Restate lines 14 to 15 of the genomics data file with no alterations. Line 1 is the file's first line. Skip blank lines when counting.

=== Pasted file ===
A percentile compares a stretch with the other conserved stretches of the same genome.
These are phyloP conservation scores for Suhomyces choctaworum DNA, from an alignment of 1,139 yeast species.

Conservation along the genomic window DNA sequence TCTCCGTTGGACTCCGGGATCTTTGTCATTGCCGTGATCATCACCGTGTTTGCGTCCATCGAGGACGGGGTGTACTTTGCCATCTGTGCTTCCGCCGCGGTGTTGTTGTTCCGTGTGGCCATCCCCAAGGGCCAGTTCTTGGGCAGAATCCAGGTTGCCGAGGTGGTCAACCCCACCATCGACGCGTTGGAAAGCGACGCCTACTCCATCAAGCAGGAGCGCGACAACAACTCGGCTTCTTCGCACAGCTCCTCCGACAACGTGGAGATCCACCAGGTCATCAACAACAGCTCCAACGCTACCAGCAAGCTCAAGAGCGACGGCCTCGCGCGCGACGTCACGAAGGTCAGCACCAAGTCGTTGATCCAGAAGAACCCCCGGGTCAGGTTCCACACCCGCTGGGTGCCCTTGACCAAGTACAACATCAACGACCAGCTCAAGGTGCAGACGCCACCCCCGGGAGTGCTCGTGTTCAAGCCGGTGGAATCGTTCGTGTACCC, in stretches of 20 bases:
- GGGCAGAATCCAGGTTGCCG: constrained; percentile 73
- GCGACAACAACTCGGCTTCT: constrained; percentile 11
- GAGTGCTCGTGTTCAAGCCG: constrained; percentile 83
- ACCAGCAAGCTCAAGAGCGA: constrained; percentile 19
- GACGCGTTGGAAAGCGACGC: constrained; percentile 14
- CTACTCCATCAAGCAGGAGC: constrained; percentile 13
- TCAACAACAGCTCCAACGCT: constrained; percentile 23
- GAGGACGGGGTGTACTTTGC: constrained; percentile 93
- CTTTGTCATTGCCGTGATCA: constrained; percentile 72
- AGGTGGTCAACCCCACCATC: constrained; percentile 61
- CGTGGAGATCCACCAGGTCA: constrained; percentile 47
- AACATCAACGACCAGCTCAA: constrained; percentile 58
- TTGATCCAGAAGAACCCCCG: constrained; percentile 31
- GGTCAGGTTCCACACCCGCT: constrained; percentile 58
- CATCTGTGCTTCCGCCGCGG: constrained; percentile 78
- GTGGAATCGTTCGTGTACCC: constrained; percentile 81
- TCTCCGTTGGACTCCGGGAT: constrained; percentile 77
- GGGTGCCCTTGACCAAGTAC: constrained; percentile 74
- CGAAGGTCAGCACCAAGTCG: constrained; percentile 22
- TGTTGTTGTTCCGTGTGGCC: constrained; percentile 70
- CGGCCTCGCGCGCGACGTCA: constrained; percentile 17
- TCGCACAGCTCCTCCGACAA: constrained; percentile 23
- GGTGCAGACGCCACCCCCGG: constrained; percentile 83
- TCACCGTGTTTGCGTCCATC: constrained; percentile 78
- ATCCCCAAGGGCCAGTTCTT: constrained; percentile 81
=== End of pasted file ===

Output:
- CGTGGAGATCCACCAGGTCA: constrained; percentile 47
- AACATCAACGACCAGCTCAA: constrained; percentile 58